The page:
Course: LIN350/CS378, Natural Language Processing
Semester: Spring 2011

Instructor Contact Information
Jason Baldridge
office hours:  Mon 1-2:30, Tue 10:30-12
office: Calhoun 510
phone: 232-7682
TA Contact Information
Weiwei Ding
office hours: Wed 2-3:30, Thur 9-10:30
office: Calhoun 534A


Proficiency in at least one programming language. Students should have taken LIN 350 (Words in a Haystack: Methods and Tools for Working with Corpora, Introduction to Computational Linguistics), or CS 310 and CS 315, or obtain consent from the instructor.

Syllabus and Text

This page serves as the syllabus for this course.

The official course text book:

NOTE: the first edition of Jurafsky and Martin is not appropriate – the second edition is a major update, and you'll need to have that one, not the first.

Selected readings from this text will be suggested, along with other readings made available for download or copying.

Manning and Schuetze will be useful as an extra resource:

Exams and Assignments

There will be one mid-term exam and one final exam. The midterm will consist of the material covered in the first half of the class, and the final will consist of material from the entire course.

Assignments will be updated on the assignments page. A tentative schedule for the entire semester is posted on the schedule page. Readings and exercises may change up one week in advance of their due dates. Programming assignments must be completed in either Python or Java.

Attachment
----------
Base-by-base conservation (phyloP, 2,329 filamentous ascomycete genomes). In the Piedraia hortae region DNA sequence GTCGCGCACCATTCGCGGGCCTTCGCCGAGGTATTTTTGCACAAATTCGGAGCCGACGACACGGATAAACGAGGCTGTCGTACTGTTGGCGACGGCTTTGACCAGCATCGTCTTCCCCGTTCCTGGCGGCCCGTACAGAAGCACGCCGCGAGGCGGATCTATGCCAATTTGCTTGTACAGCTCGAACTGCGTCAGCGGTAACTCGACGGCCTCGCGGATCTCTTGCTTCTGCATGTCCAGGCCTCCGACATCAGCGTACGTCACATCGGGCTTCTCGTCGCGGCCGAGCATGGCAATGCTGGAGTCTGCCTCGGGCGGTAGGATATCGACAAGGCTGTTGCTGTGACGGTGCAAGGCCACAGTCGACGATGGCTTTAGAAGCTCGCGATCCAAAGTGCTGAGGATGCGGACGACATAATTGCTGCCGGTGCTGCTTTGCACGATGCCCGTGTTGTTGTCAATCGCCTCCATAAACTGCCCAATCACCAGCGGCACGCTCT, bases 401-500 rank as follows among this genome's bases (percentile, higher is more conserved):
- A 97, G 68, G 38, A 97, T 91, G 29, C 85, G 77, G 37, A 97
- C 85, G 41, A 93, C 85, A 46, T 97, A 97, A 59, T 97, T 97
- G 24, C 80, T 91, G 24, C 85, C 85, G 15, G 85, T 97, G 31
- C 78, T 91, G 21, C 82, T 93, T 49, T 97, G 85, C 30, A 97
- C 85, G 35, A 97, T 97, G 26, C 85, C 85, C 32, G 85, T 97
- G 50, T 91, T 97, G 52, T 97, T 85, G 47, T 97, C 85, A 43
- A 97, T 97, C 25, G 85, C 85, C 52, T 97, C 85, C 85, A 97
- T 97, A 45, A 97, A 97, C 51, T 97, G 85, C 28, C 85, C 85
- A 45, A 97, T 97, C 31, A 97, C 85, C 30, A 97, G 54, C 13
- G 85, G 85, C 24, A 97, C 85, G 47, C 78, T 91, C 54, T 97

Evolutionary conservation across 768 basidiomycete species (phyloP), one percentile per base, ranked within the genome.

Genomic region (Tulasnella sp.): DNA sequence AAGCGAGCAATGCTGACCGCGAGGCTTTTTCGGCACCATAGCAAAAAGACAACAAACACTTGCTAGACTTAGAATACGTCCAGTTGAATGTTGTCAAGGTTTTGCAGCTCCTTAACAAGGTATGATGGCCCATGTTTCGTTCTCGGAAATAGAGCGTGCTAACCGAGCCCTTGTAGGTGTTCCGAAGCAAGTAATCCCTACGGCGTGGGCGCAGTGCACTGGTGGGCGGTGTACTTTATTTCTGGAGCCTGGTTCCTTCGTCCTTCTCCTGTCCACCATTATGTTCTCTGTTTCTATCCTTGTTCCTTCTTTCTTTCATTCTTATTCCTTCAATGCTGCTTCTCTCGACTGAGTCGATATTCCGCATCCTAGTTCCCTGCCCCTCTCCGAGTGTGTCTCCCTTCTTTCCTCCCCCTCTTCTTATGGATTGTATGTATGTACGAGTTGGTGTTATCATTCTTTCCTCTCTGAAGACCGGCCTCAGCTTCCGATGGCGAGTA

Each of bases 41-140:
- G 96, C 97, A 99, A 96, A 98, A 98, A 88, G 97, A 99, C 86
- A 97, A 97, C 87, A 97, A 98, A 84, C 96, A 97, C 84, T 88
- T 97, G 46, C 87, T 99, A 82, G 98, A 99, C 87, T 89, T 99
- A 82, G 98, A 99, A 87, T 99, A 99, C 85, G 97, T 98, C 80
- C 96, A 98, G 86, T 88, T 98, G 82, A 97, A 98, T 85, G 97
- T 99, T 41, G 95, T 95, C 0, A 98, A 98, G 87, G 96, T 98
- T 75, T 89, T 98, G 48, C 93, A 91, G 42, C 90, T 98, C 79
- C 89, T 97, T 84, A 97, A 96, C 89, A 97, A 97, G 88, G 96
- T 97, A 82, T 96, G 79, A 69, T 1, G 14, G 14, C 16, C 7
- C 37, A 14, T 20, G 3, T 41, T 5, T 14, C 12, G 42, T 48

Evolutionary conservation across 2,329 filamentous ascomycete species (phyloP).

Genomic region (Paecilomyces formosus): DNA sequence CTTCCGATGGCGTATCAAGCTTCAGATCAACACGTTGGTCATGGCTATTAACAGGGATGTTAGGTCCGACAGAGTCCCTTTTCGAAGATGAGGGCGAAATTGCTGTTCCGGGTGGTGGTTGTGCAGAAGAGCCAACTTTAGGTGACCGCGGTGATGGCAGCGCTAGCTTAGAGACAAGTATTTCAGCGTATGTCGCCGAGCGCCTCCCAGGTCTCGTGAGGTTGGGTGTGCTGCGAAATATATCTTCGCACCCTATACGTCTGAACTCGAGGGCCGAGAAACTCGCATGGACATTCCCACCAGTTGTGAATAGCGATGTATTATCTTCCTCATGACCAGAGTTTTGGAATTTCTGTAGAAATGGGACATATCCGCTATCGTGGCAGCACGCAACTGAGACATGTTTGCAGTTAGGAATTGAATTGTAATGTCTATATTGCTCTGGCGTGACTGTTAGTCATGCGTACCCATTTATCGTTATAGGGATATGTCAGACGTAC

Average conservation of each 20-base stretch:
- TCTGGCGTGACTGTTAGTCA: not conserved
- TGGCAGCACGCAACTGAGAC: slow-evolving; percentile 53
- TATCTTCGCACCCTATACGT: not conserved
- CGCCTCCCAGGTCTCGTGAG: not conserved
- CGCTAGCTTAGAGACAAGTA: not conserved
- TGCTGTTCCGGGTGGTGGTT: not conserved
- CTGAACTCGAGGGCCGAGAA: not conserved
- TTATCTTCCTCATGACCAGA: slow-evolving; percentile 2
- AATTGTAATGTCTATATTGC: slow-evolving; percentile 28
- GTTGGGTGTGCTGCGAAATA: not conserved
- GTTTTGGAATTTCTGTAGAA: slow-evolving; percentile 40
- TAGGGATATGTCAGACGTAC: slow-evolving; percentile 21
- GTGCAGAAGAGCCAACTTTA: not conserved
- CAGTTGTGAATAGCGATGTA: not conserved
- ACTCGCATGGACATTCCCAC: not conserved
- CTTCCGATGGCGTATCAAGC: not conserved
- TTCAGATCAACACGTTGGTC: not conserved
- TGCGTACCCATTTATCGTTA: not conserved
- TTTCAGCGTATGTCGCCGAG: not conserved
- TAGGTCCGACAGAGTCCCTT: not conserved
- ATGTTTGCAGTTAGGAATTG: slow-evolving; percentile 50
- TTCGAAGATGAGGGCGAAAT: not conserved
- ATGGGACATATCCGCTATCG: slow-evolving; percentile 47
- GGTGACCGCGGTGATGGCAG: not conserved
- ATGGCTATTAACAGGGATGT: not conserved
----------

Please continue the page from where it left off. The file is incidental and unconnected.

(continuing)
Attendance is not required. However, given that homeworks and the exams address the material covered in class, good attendance is essential for doing well in this class.

Philosophy and Goal

The foremost goal of this course is to expose the student to advanced techniques and applications of natural language processing (NLP), especially those involving statistical approaches. The course will address both theoretical and applied topics.

Some specific goals of the course are to enable students to:

  • understand core algorithms and data structures used in NLP
  • utilize corpora and annotations added to them